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CANADA: Almost half of Canadians aren't happy with their love or sex life

Experts offer tips for a healthier sex and love life in 2020

A good number of Canadians aren’t too pleased with their love or sex life.

An Ipsos poll conducted on behalf of Global News found 41 per cent of men and women in Canada thought their love or sex life was “bad.” On the flip side, however, 59 per cent of poll respondents said their sex or romantic life was “good.”

The poll also found Canadians between the ages of 18 and 34 were the most satisfied with their love and sex lives (68 per cent), while Canadians 55+ were the least satisfied (47 per cent).

Sexual health educator and relationship expert Samantha Bitty says our sex lives are often treated as a “separate entity” from the rest of our lives.

“Shift towards less mental compartmentalizing of our sex life from the rest of our life,” she said.

“The same way sexual health is not separate from overall health, what’s going on in our work or home life [affects] our sex life and vice versa.”

Having the ‘right’ amount of sex

There’s also often a pressure to have the “right” amount of sex. This can be unhealthy.

Heather Kent, a registered psychotherapist and author, says there is no “right” amount of sex for anyone.

“Each [person] is unique and has a different synergy, but checking in with your partner on whether they feel satisfied with the current frequency is a good barometer,” she said.

“If one partner is not in agreement, then this is something that should be explored together, non-judgmentally.”

What we consider sex or good sex is also worth the conversation, Bitty explains.

“Even if people are having sex together that is mutually dissatisfying, it is still socially regarded as being a more successful sex life than someone having fantastic solo sex or sexting even,” she said.

“Further, the ‘rules’ are different across genders … the ‘right’ amount of sex for men is different than for women.”

She says if you try to have the “right” amount of sex, the goal becomes unachievable.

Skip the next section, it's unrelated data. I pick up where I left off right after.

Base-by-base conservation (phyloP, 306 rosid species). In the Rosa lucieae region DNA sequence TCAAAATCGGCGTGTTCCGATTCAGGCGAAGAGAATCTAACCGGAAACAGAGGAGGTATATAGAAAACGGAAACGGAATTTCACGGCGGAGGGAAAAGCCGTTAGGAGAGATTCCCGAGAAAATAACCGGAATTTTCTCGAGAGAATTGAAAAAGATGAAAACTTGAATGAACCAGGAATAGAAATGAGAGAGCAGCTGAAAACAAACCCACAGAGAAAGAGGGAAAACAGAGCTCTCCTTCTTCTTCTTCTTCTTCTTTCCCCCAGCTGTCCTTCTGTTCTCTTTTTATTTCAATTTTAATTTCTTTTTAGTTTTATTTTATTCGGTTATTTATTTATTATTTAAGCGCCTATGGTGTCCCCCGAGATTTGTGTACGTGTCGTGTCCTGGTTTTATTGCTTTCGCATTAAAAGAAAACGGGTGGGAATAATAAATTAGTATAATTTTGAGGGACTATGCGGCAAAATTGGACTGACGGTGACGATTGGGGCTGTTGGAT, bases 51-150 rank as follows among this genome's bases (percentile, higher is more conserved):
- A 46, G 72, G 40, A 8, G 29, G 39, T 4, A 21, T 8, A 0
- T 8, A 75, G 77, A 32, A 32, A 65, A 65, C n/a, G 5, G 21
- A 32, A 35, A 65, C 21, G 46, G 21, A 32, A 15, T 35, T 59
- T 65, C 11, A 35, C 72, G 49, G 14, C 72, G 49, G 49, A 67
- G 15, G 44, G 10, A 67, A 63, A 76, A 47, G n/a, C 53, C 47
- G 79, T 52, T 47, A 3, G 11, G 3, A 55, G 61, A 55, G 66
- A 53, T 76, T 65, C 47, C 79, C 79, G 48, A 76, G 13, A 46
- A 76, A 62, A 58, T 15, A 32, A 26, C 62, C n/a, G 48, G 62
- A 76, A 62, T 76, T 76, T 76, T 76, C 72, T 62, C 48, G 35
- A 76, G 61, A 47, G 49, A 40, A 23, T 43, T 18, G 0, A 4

“The only way to achieve is through self-determination: how much sex does someone want to be having, and does that require a shift in one’s definition of what kind?” Bitty said.

“It becomes an unhealthy goal when external ideas about sex are the standards we hold ourselves to and cause dissatisfaction, unhappiness or shame.”

Changing your sex and romantic life in 2020

Kent says if you are in a relationship and need a boost in your sex life, start by dating your partner again.

“Like you used to when you first started to spend time together,” she said. “Getting dressed up [or] making an effort to look your best when you go out together can reunite the spark that was initially there at the beginning of dating.”

You can also try adult games or change things up in the bedroom.

Bitty recommends treating sex like any other activity in your life and being more flexible about it.

“If time is lacking, ask yourself which resources you do have in abundance that can go towards making sex more of a reality. Is it sexual desire, money, energy?” she said.

“For partnered people, multitask … maybe it’s more sexting/mutual masturbation, sex while showering, quickies … For singles, what are you seeking? Do you have that which you want to receive, to give to someone else?”

And most importantly, adjust your expectations.

“If you’re not making time for sex then you may have to accept it is not a priority to you right now, and that’s OK.”

Kent even suggests scheduling sex to make it work.

Sex shouldn’t be stressful

Sex should never be stressful, Kent says, but many people still stress over it, whether this means having a “good” amount or thinking they aren’t “good” in bed.

“A lot of people find sex stressful due to a lack of self-confidence or self-worth,” she said.

“They have very negative self-talk about their bodies, and if you don’t feel sexy, you’re not going to be super pumped to engage in a weekly striptease.”

This is when you should take a step back and address these underlying issues, Kent says.

“Most of the time, the stress isn’t actually about the sex itself … there’s usually something bigger.

“Maybe it’s feeling a lack of communication or connection in other ways from your partner, maybe it’s a body image or personal health issue, maybe it’s a mental health issue, such as depression, anxiety or PTSD.”

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This Ipsos poll, conducted on behalf of Global News, was an online survey of 1,002 Canadians conducted between Dec. 3 and 5, 2019. The results were weighted to better reflect the composition of the adult Canadian population, according to census data. The precision of Ipsos online polls is measured using a credibility interval. In this case, the poll is considered accurate to within plus or minus 3.5 percentage points, 19 times out of 20.